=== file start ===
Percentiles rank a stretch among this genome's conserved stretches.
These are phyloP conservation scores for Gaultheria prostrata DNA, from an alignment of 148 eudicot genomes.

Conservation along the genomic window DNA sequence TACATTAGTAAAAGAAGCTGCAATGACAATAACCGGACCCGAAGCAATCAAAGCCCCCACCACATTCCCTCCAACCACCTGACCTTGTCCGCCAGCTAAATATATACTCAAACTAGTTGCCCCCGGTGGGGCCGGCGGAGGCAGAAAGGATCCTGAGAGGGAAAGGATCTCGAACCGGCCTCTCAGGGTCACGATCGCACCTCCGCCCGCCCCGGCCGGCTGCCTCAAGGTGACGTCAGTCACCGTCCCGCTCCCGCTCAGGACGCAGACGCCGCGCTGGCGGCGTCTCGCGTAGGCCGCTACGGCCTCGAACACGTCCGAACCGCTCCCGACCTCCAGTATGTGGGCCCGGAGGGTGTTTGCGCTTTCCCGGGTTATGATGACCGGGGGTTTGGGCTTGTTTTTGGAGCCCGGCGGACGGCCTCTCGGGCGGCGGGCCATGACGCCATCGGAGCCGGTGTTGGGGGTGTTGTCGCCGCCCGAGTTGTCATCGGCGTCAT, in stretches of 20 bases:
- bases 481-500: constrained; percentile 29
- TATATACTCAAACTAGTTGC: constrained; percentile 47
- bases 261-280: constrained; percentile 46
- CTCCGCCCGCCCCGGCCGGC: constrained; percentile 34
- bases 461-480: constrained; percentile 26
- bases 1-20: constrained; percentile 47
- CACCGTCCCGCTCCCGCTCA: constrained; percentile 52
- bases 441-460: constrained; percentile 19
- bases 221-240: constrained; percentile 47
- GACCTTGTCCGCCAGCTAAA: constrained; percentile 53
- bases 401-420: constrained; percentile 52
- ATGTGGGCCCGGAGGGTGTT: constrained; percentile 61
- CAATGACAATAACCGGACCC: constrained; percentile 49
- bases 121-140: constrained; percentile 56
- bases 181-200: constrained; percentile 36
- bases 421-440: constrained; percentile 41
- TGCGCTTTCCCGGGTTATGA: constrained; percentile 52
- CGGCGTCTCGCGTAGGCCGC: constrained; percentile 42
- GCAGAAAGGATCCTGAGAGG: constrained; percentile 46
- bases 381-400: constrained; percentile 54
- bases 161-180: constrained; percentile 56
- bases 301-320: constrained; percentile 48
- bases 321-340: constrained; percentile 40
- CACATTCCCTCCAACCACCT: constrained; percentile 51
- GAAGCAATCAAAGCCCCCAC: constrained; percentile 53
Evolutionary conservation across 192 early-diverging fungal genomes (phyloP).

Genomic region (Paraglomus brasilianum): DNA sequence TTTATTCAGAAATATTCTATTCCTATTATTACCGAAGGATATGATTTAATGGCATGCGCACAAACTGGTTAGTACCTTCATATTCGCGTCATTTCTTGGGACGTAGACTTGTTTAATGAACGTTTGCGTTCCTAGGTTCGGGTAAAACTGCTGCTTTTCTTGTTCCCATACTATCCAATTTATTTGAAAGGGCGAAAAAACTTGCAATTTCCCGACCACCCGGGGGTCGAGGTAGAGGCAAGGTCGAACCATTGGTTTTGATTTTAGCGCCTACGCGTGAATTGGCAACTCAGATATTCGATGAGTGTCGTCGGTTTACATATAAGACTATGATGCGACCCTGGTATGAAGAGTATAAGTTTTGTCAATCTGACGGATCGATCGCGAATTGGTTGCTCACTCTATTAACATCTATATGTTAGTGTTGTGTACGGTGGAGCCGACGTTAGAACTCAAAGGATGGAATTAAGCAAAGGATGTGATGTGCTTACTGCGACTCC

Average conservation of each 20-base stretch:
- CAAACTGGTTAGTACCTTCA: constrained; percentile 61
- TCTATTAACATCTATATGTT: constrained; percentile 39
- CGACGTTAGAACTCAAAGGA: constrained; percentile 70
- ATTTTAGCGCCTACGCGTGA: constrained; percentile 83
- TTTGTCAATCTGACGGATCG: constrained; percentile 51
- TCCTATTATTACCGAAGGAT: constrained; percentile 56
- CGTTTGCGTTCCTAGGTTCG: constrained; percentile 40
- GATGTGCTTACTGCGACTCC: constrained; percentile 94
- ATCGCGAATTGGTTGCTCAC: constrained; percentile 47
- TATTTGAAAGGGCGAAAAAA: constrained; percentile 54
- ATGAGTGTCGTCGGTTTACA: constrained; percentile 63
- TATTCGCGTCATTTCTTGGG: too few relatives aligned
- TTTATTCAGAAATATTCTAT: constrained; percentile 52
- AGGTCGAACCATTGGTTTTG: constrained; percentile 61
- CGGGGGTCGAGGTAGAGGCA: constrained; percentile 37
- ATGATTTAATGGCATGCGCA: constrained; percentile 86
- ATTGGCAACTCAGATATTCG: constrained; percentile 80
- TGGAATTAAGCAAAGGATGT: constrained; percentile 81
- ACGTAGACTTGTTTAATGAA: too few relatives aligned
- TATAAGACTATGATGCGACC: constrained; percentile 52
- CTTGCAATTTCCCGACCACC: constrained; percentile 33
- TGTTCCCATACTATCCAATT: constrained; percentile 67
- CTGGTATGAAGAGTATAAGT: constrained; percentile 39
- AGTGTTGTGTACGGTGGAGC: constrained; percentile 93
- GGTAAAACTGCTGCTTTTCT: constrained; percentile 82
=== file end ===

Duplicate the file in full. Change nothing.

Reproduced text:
Percentiles rank a stretch among this genome's conserved stretches.
These are phyloP conservation scores for Gaultheria prostrata DNA, from an alignment of 148 eudicot genomes.

Conservation along the genomic window DNA sequence TACATTAGTAAAAGAAGCTGCAATGACAATAACCGGACCCGAAGCAATCAAAGCCCCCACCACATTCCCTCCAACCACCTGACCTTGTCCGCCAGCTAAATATATACTCAAACTAGTTGCCCCCGGTGGGGCCGGCGGAGGCAGAAAGGATCCTGAGAGGGAAAGGATCTCGAACCGGCCTCTCAGGGTCACGATCGCACCTCCGCCCGCCCCGGCCGGCTGCCTCAAGGTGACGTCAGTCACCGTCCCGCTCCCGCTCAGGACGCAGACGCCGCGCTGGCGGCGTCTCGCGTAGGCCGCTACGGCCTCGAACACGTCCGAACCGCTCCCGACCTCCAGTATGTGGGCCCGGAGGGTGTTTGCGCTTTCCCGGGTTATGATGACCGGGGGTTTGGGCTTGTTTTTGGAGCCCGGCGGACGGCCTCTCGGGCGGCGGGCCATGACGCCATCGGAGCCGGTGTTGGGGGTGTTGTCGCCGCCCGAGTTGTCATCGGCGTCAT, in stretches of 20 bases:
- bases 481-500: constrained; percentile 29
- TATATACTCAAACTAGTTGC: constrained; percentile 47
- bases 261-280: constrained; percentile 46
- CTCCGCCCGCCCCGGCCGGC: constrained; percentile 34
- bases 461-480: constrained; percentile 26
- bases 1-20: constrained; percentile 47
- CACCGTCCCGCTCCCGCTCA: constrained; percentile 52
- bases 441-460: constrained; percentile 19
- bases 221-240: constrained; percentile 47
- GACCTTGTCCGCCAGCTAAA: constrained; percentile 53
- bases 401-420: constrained; percentile 52
- ATGTGGGCCCGGAGGGTGTT: constrained; percentile 61
- CAATGACAATAACCGGACCC: constrained; percentile 49
- bases 121-140: constrained; percentile 56
- bases 181-200: constrained; percentile 36
- bases 421-440: constrained; percentile 41
- TGCGCTTTCCCGGGTTATGA: constrained; percentile 52
- CGGCGTCTCGCGTAGGCCGC: constrained; percentile 42
- GCAGAAAGGATCCTGAGAGG: constrained; percentile 46
- bases 381-400: constrained; percentile 54
- bases 161-180: constrained; percentile 56
- bases 301-320: constrained; percentile 48
- bases 321-340: constrained; percentile 40
- CACATTCCCTCCAACCACCT: constrained; percentile 51
- GAAGCAATCAAAGCCCCCAC: constrained; percentile 53
Evolutionary conservation across 192 early-diverging fungal genomes (phyloP).

Genomic region (Paraglomus brasilianum): DNA sequence TTTATTCAGAAATATTCTATTCCTATTATTACCGAAGGATATGATTTAATGGCATGCGCACAAACTGGTTAGTACCTTCATATTCGCGTCATTTCTTGGGACGTAGACTTGTTTAATGAACGTTTGCGTTCCTAGGTTCGGGTAAAACTGCTGCTTTTCTTGTTCCCATACTATCCAATTTATTTGAAAGGGCGAAAAAACTTGCAATTTCCCGACCACCCGGGGGTCGAGGTAGAGGCAAGGTCGAACCATTGGTTTTGATTTTAGCGCCTACGCGTGAATTGGCAACTCAGATATTCGATGAGTGTCGTCGGTTTACATATAAGACTATGATGCGACCCTGGTATGAAGAGTATAAGTTTTGTCAATCTGACGGATCGATCGCGAATTGGTTGCTCACTCTATTAACATCTATATGTTAGTGTTGTGTACGGTGGAGCCGACGTTAGAACTCAAAGGATGGAATTAAGCAAAGGATGTGATGTGCTTACTGCGACTCC

Average conservation of each 20-base stretch:
- CAAACTGGTTAGTACCTTCA: constrained; percentile 61
- TCTATTAACATCTATATGTT: constrained; percentile 39
- CGACGTTAGAACTCAAAGGA: constrained; percentile 70
- ATTTTAGCGCCTACGCGTGA: constrained; percentile 83
- TTTGTCAATCTGACGGATCG: constrained; percentile 51
- TCCTATTATTACCGAAGGAT: constrained; percentile 56
- CGTTTGCGTTCCTAGGTTCG: constrained; percentile 40
- GATGTGCTTACTGCGACTCC: constrained; percentile 94
- ATCGCGAATTGGTTGCTCAC: constrained; percentile 47
- TATTTGAAAGGGCGAAAAAA: constrained; percentile 54
- ATGAGTGTCGTCGGTTTACA: constrained; percentile 63
- TATTCGCGTCATTTCTTGGG: too few relatives aligned
- TTTATTCAGAAATATTCTAT: constrained; percentile 52
- AGGTCGAACCATTGGTTTTG: constrained; percentile 61
- CGGGGGTCGAGGTAGAGGCA: constrained; percentile 37
- ATGATTTAATGGCATGCGCA: constrained; percentile 86
- ATTGGCAACTCAGATATTCG: constrained; percentile 80
- TGGAATTAAGCAAAGGATGT: constrained; percentile 81
- ACGTAGACTTGTTTAATGAA: too few relatives aligned
- TATAAGACTATGATGCGACC: constrained; percentile 52
- CTTGCAATTTCCCGACCACC: constrained; percentile 33
- TGTTCCCATACTATCCAATT: constrained; percentile 67
- CTGGTATGAAGAGTATAAGT: constrained; percentile 39
- AGTGTTGTGTACGGTGGAGC: constrained; percentile 93
- GGTAAAACTGCTGCTTTTCT: constrained; percentile 82